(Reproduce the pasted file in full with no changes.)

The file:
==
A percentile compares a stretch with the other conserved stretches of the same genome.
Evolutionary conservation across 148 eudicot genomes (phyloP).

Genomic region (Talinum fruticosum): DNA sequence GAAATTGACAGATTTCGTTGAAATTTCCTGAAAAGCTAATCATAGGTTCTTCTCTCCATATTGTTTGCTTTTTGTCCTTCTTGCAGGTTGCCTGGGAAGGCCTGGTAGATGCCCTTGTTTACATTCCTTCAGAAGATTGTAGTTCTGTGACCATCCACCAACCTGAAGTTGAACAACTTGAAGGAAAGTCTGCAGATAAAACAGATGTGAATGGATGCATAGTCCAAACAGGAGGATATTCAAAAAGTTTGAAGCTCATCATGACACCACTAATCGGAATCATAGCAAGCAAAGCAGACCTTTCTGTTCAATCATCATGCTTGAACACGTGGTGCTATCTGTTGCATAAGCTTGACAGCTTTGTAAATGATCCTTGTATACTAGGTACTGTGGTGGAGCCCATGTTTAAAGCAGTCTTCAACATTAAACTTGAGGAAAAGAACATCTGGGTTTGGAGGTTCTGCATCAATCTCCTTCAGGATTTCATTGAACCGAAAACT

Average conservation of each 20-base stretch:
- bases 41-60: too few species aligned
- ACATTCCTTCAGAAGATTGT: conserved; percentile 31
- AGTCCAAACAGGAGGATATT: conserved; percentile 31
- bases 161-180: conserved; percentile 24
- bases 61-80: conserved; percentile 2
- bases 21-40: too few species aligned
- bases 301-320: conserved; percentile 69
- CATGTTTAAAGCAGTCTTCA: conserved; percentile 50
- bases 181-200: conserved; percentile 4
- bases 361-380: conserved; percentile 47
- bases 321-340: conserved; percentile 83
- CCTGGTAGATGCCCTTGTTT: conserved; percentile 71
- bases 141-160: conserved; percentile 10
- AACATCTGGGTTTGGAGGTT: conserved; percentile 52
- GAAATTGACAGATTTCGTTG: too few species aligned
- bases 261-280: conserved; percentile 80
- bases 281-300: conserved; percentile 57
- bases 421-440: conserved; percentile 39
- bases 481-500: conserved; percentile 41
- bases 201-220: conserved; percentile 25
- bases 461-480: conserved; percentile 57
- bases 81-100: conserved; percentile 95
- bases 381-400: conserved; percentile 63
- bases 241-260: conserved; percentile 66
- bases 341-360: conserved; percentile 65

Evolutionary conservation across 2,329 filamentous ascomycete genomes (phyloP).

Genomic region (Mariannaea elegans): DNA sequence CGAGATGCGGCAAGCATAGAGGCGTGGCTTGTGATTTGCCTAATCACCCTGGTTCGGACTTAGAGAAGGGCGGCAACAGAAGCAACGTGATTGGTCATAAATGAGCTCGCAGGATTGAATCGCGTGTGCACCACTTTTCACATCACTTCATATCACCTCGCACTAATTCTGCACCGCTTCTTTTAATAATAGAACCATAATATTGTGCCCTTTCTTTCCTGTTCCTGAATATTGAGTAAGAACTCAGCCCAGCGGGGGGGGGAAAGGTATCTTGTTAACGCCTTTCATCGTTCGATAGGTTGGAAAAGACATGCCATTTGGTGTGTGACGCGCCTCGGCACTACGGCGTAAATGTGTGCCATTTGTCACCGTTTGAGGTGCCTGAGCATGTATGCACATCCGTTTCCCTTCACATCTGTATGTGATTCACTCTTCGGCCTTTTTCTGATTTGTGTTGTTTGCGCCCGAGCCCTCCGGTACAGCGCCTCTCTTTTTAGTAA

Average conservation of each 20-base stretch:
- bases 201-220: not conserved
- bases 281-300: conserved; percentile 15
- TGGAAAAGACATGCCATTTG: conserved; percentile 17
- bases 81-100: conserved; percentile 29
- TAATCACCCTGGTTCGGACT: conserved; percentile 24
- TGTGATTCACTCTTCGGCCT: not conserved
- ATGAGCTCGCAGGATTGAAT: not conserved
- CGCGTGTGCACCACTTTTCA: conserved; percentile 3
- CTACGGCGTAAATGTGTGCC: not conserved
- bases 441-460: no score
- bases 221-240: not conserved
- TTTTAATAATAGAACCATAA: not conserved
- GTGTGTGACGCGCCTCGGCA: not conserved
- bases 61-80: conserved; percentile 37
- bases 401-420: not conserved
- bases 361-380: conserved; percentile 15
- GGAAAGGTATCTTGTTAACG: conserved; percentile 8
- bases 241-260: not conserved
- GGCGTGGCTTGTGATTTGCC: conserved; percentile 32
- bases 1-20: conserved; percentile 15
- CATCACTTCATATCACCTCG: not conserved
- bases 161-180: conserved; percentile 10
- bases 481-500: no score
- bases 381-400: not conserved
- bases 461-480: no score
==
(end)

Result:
A percentile compares a stretch with the other conserved stretches of the same genome.
Evolutionary conservation across 148 eudicot genomes (phyloP).

Genomic region (Talinum fruticosum): DNA sequence GAAATTGACAGATTTCGTTGAAATTTCCTGAAAAGCTAATCATAGGTTCTTCTCTCCATATTGTTTGCTTTTTGTCCTTCTTGCAGGTTGCCTGGGAAGGCCTGGTAGATGCCCTTGTTTACATTCCTTCAGAAGATTGTAGTTCTGTGACCATCCACCAACCTGAAGTTGAACAACTTGAAGGAAAGTCTGCAGATAAAACAGATGTGAATGGATGCATAGTCCAAACAGGAGGATATTCAAAAAGTTTGAAGCTCATCATGACACCACTAATCGGAATCATAGCAAGCAAAGCAGACCTTTCTGTTCAATCATCATGCTTGAACACGTGGTGCTATCTGTTGCATAAGCTTGACAGCTTTGTAAATGATCCTTGTATACTAGGTACTGTGGTGGAGCCCATGTTTAAAGCAGTCTTCAACATTAAACTTGAGGAAAAGAACATCTGGGTTTGGAGGTTCTGCATCAATCTCCTTCAGGATTTCATTGAACCGAAAACT

Average conservation of each 20-base stretch:
- bases 41-60: too few species aligned
- ACATTCCTTCAGAAGATTGT: conserved; percentile 31
- AGTCCAAACAGGAGGATATT: conserved; percentile 31
- bases 161-180: conserved; percentile 24
- bases 61-80: conserved; percentile 2
- bases 21-40: too few species aligned
- bases 301-320: conserved; percentile 69
- CATGTTTAAAGCAGTCTTCA: conserved; percentile 50
- bases 181-200: conserved; percentile 4
- bases 361-380: conserved; percentile 47
- bases 321-340: conserved; percentile 83
- CCTGGTAGATGCCCTTGTTT: conserved; percentile 71
- bases 141-160: conserved; percentile 10
- AACATCTGGGTTTGGAGGTT: conserved; percentile 52
- GAAATTGACAGATTTCGTTG: too few species aligned
- bases 261-280: conserved; percentile 80
- bases 281-300: conserved; percentile 57
- bases 421-440: conserved; percentile 39
- bases 481-500: conserved; percentile 41
- bases 201-220: conserved; percentile 25
- bases 461-480: conserved; percentile 57
- bases 81-100: conserved; percentile 95
- bases 381-400: conserved; percentile 63
- bases 241-260: conserved; percentile 66
- bases 341-360: conserved; percentile 65

Evolutionary conservation across 2,329 filamentous ascomycete genomes (phyloP).

Genomic region (Mariannaea elegans): DNA sequence CGAGATGCGGCAAGCATAGAGGCGTGGCTTGTGATTTGCCTAATCACCCTGGTTCGGACTTAGAGAAGGGCGGCAACAGAAGCAACGTGATTGGTCATAAATGAGCTCGCAGGATTGAATCGCGTGTGCACCACTTTTCACATCACTTCATATCACCTCGCACTAATTCTGCACCGCTTCTTTTAATAATAGAACCATAATATTGTGCCCTTTCTTTCCTGTTCCTGAATATTGAGTAAGAACTCAGCCCAGCGGGGGGGGGAAAGGTATCTTGTTAACGCCTTTCATCGTTCGATAGGTTGGAAAAGACATGCCATTTGGTGTGTGACGCGCCTCGGCACTACGGCGTAAATGTGTGCCATTTGTCACCGTTTGAGGTGCCTGAGCATGTATGCACATCCGTTTCCCTTCACATCTGTATGTGATTCACTCTTCGGCCTTTTTCTGATTTGTGTTGTTTGCGCCCGAGCCCTCCGGTACAGCGCCTCTCTTTTTAGTAA

Average conservation of each 20-base stretch:
- bases 201-220: not conserved
- bases 281-300: conserved; percentile 15
- TGGAAAAGACATGCCATTTG: conserved; percentile 17
- bases 81-100: conserved; percentile 29
- TAATCACCCTGGTTCGGACT: conserved; percentile 24
- TGTGATTCACTCTTCGGCCT: not conserved
- ATGAGCTCGCAGGATTGAAT: not conserved
- CGCGTGTGCACCACTTTTCA: conserved; percentile 3
- CTACGGCGTAAATGTGTGCC: not conserved
- bases 441-460: no score
- bases 221-240: not conserved
- TTTTAATAATAGAACCATAA: not conserved
- GTGTGTGACGCGCCTCGGCA: not conserved
- bases 61-80: conserved; percentile 37
- bases 401-420: not conserved
- bases 361-380: conserved; percentile 15
- GGAAAGGTATCTTGTTAACG: conserved; percentile 8
- bases 241-260: not conserved
- GGCGTGGCTTGTGATTTGCC: conserved; percentile 32
- bases 1-20: conserved; percentile 15
- CATCACTTCATATCACCTCG: not conserved
- bases 161-180: conserved; percentile 10
- bases 481-500: no score
- bases 381-400: not conserved
- bases 461-480: no score